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Right now, I am working on preparing a small dataset for release to the public by getting rid of sensitive information. While working on it, I wondered... what are the best practices of dealing private or sensitive polynomial attributes in a dataset?(*) I have heard to create anonymity or to permute is achieved by De-identification, obscurification, anonymization.

However, I would like to learn more about this topic in data science/analysis. I am particularly interested in the packages and concepts that can be use in R.

(*)Well besides the obvious of solutions of completely removing the sensitive attribute or using hashcode encryption. I am a little bit familiar with how this problem can be complicated by the ability to correlate attributes

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  • $\begingroup$ I don't know if differential privacy would work for your dataset or the way you're planning on releasing it, very generally speaking it adds a possibility of noise to database queries. There's a set of in-depth slides here: cs.cmu.edu/~yuxiangw/docs/Differential%20Privacy.pdf - while I was looking for a good description I came across diffpriv, wonder if it would suit your purposes? brubinstein.github.io/diffpriv $\endgroup$ – redhqs Aug 17 '17 at 14:35
  • $\begingroup$ What is an example of a polynomial attribute? Do you mean numeric? $\endgroup$ – CalZ Aug 28 '17 at 18:20
  • $\begingroup$ @redhqs, differential privacy is applicable when a user can send multiple queries. In this case it is about a fixed dataset. $\endgroup$ – Pieter Dec 3 '17 at 14:32
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I have had a couple of talks about this once and I think you should know about three different concepts.

Different attributes

Attributes can be divided into three different categories. Hard identifiers refer to a specific person, e.g. full name or passport number. A combination of soft identifiers can also be used to identify a single person, because the combination is unique. Sensitive attributes are the ones that infringe privacy and that should be protected.

Measuring privacy

There are several measures for how anonymous your dataset is. These measures help you to focus on the attributes that need to be altered. In order of increasingly stronger requirements you have:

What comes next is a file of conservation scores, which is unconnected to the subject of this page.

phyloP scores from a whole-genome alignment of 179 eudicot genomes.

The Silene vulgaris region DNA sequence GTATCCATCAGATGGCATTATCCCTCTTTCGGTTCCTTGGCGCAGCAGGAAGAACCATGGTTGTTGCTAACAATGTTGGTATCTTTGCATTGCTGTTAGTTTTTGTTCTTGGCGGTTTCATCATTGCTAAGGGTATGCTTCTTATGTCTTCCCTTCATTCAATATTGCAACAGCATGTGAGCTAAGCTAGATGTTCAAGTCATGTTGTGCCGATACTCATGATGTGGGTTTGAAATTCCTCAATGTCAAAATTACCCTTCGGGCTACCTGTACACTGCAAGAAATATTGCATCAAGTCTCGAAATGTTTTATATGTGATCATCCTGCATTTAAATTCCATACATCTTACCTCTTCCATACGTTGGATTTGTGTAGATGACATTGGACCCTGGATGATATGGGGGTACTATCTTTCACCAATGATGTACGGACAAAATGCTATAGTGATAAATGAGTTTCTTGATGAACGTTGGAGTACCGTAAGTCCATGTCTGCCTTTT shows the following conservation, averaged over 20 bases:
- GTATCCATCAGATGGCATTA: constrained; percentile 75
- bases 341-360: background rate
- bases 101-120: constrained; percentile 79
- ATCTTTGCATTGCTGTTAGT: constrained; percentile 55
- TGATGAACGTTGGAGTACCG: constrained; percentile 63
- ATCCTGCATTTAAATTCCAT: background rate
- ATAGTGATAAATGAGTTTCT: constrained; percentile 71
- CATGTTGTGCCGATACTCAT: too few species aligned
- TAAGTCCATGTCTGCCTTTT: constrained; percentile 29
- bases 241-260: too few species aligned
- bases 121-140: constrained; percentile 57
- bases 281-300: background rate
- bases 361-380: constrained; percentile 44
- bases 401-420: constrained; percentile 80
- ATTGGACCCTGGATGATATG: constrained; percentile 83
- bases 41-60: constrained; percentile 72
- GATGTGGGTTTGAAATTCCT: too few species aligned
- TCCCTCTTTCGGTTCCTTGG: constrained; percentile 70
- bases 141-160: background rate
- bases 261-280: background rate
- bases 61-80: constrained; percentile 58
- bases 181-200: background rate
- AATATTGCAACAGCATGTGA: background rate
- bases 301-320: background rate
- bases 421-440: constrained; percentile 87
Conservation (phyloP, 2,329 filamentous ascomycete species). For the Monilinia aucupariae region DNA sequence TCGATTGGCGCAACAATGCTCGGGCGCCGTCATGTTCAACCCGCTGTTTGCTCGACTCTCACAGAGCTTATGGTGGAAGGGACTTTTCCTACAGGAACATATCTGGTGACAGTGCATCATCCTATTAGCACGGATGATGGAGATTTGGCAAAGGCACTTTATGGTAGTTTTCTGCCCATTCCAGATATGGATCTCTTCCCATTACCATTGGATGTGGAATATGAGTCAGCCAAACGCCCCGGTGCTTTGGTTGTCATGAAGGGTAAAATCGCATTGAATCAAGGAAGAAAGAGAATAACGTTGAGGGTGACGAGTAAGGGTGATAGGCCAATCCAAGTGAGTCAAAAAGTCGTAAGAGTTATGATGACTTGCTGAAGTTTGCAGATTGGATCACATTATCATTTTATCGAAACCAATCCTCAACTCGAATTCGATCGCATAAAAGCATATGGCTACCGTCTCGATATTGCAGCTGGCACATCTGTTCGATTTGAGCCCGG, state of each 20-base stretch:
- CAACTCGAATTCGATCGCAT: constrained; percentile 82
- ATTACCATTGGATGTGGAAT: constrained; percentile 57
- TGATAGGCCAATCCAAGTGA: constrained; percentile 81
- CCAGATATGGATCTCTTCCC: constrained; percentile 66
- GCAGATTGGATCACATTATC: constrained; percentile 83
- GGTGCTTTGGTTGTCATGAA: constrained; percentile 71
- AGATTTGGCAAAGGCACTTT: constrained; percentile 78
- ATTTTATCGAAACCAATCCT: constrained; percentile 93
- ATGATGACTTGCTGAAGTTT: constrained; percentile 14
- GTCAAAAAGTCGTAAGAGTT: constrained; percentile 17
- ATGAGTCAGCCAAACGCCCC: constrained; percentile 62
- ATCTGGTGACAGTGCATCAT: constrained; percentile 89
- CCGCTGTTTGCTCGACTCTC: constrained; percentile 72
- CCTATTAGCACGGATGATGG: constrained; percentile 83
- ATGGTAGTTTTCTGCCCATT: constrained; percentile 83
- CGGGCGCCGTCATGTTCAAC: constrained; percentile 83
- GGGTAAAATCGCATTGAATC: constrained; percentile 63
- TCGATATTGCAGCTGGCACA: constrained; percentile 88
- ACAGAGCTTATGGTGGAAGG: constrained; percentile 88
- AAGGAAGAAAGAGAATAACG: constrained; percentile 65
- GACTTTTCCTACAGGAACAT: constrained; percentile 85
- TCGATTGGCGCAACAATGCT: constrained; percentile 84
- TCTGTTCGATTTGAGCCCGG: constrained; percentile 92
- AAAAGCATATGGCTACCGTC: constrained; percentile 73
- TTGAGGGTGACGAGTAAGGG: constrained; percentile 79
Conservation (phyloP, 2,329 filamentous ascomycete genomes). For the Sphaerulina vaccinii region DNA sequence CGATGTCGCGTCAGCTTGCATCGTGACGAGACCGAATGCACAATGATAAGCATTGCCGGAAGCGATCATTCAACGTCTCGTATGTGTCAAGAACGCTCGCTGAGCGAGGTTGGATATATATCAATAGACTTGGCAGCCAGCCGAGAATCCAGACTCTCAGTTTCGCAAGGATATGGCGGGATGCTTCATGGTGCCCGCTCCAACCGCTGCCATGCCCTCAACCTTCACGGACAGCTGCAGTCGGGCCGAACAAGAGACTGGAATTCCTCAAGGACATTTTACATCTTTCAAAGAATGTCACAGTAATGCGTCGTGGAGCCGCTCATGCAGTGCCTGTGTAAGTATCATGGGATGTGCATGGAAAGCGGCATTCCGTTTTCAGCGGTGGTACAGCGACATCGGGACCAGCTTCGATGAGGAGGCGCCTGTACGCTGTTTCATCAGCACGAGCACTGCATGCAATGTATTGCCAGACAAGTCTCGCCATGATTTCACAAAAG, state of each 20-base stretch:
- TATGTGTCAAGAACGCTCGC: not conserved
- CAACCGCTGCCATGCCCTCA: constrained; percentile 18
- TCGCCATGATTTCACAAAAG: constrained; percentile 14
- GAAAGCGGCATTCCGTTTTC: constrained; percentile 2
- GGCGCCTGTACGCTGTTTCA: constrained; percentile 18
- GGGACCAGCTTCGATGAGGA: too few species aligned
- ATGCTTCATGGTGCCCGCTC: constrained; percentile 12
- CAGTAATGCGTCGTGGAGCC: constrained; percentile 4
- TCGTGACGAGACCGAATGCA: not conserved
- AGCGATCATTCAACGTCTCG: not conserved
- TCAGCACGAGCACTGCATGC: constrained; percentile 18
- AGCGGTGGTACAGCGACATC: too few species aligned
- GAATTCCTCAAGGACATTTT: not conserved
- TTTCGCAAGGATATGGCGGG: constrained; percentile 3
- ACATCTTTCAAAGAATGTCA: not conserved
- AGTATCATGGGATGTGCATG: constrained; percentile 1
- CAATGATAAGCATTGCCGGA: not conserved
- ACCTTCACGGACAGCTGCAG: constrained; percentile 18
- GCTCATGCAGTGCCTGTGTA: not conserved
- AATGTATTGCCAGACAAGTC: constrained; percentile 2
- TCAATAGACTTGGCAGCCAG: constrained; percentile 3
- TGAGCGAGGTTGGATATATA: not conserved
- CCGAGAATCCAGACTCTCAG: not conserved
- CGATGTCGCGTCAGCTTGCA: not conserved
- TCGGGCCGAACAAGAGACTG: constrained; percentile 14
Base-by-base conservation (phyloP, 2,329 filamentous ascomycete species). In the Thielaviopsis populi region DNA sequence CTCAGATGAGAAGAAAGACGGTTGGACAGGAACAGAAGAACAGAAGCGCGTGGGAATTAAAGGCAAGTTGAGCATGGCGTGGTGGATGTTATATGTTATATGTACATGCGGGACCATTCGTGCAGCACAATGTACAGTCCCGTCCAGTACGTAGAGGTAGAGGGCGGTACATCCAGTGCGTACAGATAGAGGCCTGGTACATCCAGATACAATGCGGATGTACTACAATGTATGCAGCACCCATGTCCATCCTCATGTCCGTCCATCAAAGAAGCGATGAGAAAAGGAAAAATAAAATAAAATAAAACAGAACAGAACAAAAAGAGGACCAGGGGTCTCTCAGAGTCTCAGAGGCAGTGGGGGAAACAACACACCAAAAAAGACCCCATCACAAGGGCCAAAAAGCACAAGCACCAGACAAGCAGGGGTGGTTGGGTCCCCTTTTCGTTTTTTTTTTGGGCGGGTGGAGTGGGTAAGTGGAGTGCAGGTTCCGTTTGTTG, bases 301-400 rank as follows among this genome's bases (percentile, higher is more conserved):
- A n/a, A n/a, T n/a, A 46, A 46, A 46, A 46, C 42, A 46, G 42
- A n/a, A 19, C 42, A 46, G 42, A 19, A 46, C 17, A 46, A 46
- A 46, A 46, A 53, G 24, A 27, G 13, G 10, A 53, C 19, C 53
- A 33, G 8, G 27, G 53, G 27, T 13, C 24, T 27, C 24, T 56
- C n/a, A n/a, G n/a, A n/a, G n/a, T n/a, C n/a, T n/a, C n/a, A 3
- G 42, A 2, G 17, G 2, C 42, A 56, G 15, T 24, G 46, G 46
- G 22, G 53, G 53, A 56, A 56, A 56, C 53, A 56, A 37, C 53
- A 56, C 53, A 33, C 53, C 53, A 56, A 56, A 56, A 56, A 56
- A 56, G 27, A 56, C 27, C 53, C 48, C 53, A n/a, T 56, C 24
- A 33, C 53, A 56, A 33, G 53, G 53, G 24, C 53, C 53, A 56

1. A dataset is $k$-anonymous if every combination of soft identifiers occurs at least $k$ times.
  2. A dataset is $i$-diverse if for every combination of soft identifiers there are at least $i$ different values of the sensitive attributes.
  3. A dataset is $t$-closed if for every combination of soft identifiers, the distribution of sensitive attributes is not more than $t$ (i.e. KL-divergence) different from the global distribution of sensitive attributes.

Privacy protecting modifications

Hard identifiers can be treated with masking or pseudomization. Masking refers to deleting the hard identifier. A less drastic approach is pseudomization where each records hard identifiers gets a pseudonym (e.g. hash) that is only known by the dataset creator.

Soft identifiers can be treated with suppression, generalisation or randomisation. Suppressing values of soft-identifiers refers to replacing it by a default value (e.g. '*' or the mode). Another strategy, called generalisation, is to create groups of variables that are alike (e.g. 'age 10-20' instead of age 19). A third way is to add randomness to quantitative variables by adding zero-mean noise.

Sensitive attributes can be treated with permutation or randomisation. Permutation refers to permuting the sensitive attributes within every combination of soft identifiers (within a dataset that is at least $2$-anonymous). Like soft identifiers, quantitative sensitive attributes can also be randomised by adding noise.

Ps. as an R-package you could consider sdcMicro, and this guideline.

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